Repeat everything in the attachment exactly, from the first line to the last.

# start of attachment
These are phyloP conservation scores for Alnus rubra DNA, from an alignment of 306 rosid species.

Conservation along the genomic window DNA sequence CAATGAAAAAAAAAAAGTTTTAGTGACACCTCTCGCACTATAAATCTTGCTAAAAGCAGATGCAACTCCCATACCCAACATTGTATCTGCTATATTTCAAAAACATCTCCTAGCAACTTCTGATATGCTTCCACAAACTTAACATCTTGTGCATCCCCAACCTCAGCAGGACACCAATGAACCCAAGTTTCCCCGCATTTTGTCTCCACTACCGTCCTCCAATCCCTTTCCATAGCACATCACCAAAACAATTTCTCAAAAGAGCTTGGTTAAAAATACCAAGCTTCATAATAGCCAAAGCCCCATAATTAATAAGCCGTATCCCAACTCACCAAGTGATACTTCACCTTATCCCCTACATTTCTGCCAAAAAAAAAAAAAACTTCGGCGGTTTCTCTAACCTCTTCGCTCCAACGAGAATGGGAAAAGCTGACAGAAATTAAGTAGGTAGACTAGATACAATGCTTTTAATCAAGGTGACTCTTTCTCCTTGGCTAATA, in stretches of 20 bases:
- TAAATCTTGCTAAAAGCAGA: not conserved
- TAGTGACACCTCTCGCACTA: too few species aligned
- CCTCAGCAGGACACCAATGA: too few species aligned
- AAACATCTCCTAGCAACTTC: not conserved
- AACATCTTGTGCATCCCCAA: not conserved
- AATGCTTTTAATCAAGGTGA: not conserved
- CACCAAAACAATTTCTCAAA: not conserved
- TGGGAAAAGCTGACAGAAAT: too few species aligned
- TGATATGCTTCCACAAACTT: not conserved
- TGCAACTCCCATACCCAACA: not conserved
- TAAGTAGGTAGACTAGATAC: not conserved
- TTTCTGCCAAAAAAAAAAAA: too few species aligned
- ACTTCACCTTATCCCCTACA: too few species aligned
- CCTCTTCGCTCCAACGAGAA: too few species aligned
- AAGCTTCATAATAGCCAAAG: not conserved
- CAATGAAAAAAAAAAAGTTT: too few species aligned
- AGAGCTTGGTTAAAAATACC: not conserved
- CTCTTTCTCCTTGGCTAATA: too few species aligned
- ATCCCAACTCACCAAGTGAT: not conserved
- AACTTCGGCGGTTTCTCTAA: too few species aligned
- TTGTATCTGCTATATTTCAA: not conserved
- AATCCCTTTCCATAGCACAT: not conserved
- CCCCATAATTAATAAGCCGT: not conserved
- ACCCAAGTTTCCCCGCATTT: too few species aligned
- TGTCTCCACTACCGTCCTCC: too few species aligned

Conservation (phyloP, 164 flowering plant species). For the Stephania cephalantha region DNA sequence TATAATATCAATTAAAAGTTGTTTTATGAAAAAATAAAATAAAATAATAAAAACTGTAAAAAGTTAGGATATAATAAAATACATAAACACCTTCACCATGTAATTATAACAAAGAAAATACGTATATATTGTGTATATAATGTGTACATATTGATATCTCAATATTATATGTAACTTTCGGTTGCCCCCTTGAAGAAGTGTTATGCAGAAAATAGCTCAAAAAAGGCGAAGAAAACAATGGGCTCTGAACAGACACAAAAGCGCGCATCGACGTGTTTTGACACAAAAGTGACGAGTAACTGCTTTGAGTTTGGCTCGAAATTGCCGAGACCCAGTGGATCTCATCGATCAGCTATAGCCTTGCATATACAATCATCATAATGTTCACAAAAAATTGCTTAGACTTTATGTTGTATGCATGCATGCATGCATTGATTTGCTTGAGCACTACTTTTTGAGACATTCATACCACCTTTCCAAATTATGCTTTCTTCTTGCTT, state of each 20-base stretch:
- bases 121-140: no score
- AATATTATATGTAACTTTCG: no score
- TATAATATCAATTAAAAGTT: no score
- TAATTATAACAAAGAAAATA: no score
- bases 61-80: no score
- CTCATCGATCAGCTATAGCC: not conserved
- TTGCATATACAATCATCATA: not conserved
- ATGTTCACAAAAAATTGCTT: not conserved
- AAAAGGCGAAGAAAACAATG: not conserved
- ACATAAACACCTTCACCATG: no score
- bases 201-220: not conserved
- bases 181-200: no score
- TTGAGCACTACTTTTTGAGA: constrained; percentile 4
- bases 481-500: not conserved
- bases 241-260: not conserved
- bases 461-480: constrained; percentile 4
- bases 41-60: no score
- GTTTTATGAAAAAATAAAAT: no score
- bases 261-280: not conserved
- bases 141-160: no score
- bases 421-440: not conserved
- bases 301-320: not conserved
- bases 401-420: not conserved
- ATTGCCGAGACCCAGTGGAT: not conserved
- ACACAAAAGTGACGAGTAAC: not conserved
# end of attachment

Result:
These are phyloP conservation scores for Alnus rubra DNA, from an alignment of 306 rosid species.

Conservation along the genomic window DNA sequence CAATGAAAAAAAAAAAGTTTTAGTGACACCTCTCGCACTATAAATCTTGCTAAAAGCAGATGCAACTCCCATACCCAACATTGTATCTGCTATATTTCAAAAACATCTCCTAGCAACTTCTGATATGCTTCCACAAACTTAACATCTTGTGCATCCCCAACCTCAGCAGGACACCAATGAACCCAAGTTTCCCCGCATTTTGTCTCCACTACCGTCCTCCAATCCCTTTCCATAGCACATCACCAAAACAATTTCTCAAAAGAGCTTGGTTAAAAATACCAAGCTTCATAATAGCCAAAGCCCCATAATTAATAAGCCGTATCCCAACTCACCAAGTGATACTTCACCTTATCCCCTACATTTCTGCCAAAAAAAAAAAAAACTTCGGCGGTTTCTCTAACCTCTTCGCTCCAACGAGAATGGGAAAAGCTGACAGAAATTAAGTAGGTAGACTAGATACAATGCTTTTAATCAAGGTGACTCTTTCTCCTTGGCTAATA, in stretches of 20 bases:
- TAAATCTTGCTAAAAGCAGA: not conserved
- TAGTGACACCTCTCGCACTA: too few species aligned
- CCTCAGCAGGACACCAATGA: too few species aligned
- AAACATCTCCTAGCAACTTC: not conserved
- AACATCTTGTGCATCCCCAA: not conserved
- AATGCTTTTAATCAAGGTGA: not conserved
- CACCAAAACAATTTCTCAAA: not conserved
- TGGGAAAAGCTGACAGAAAT: too few species aligned
- TGATATGCTTCCACAAACTT: not conserved
- TGCAACTCCCATACCCAACA: not conserved
- TAAGTAGGTAGACTAGATAC: not conserved
- TTTCTGCCAAAAAAAAAAAA: too few species aligned
- ACTTCACCTTATCCCCTACA: too few species aligned
- CCTCTTCGCTCCAACGAGAA: too few species aligned
- AAGCTTCATAATAGCCAAAG: not conserved
- CAATGAAAAAAAAAAAGTTT: too few species aligned
- AGAGCTTGGTTAAAAATACC: not conserved
- CTCTTTCTCCTTGGCTAATA: too few species aligned
- ATCCCAACTCACCAAGTGAT: not conserved
- AACTTCGGCGGTTTCTCTAA: too few species aligned
- TTGTATCTGCTATATTTCAA: not conserved
- AATCCCTTTCCATAGCACAT: not conserved
- CCCCATAATTAATAAGCCGT: not conserved
- ACCCAAGTTTCCCCGCATTT: too few species aligned
- TGTCTCCACTACCGTCCTCC: too few species aligned

Conservation (phyloP, 164 flowering plant species). For the Stephania cephalantha region DNA sequence TATAATATCAATTAAAAGTTGTTTTATGAAAAAATAAAATAAAATAATAAAAACTGTAAAAAGTTAGGATATAATAAAATACATAAACACCTTCACCATGTAATTATAACAAAGAAAATACGTATATATTGTGTATATAATGTGTACATATTGATATCTCAATATTATATGTAACTTTCGGTTGCCCCCTTGAAGAAGTGTTATGCAGAAAATAGCTCAAAAAAGGCGAAGAAAACAATGGGCTCTGAACAGACACAAAAGCGCGCATCGACGTGTTTTGACACAAAAGTGACGAGTAACTGCTTTGAGTTTGGCTCGAAATTGCCGAGACCCAGTGGATCTCATCGATCAGCTATAGCCTTGCATATACAATCATCATAATGTTCACAAAAAATTGCTTAGACTTTATGTTGTATGCATGCATGCATGCATTGATTTGCTTGAGCACTACTTTTTGAGACATTCATACCACCTTTCCAAATTATGCTTTCTTCTTGCTT, state of each 20-base stretch:
- bases 121-140: no score
- AATATTATATGTAACTTTCG: no score
- TATAATATCAATTAAAAGTT: no score
- TAATTATAACAAAGAAAATA: no score
- bases 61-80: no score
- CTCATCGATCAGCTATAGCC: not conserved
- TTGCATATACAATCATCATA: not conserved
- ATGTTCACAAAAAATTGCTT: not conserved
- AAAAGGCGAAGAAAACAATG: not conserved
- ACATAAACACCTTCACCATG: no score
- bases 201-220: not conserved
- bases 181-200: no score
- TTGAGCACTACTTTTTGAGA: constrained; percentile 4
- bases 481-500: not conserved
- bases 241-260: not conserved
- bases 461-480: constrained; percentile 4
- bases 41-60: no score
- GTTTTATGAAAAAATAAAAT: no score
- bases 261-280: not conserved
- bases 141-160: no score
- bases 421-440: not conserved
- bases 301-320: not conserved
- bases 401-420: not conserved
- ATTGCCGAGACCCAGTGGAT: not conserved
- ACACAAAAGTGACGAGTAAC: not conserved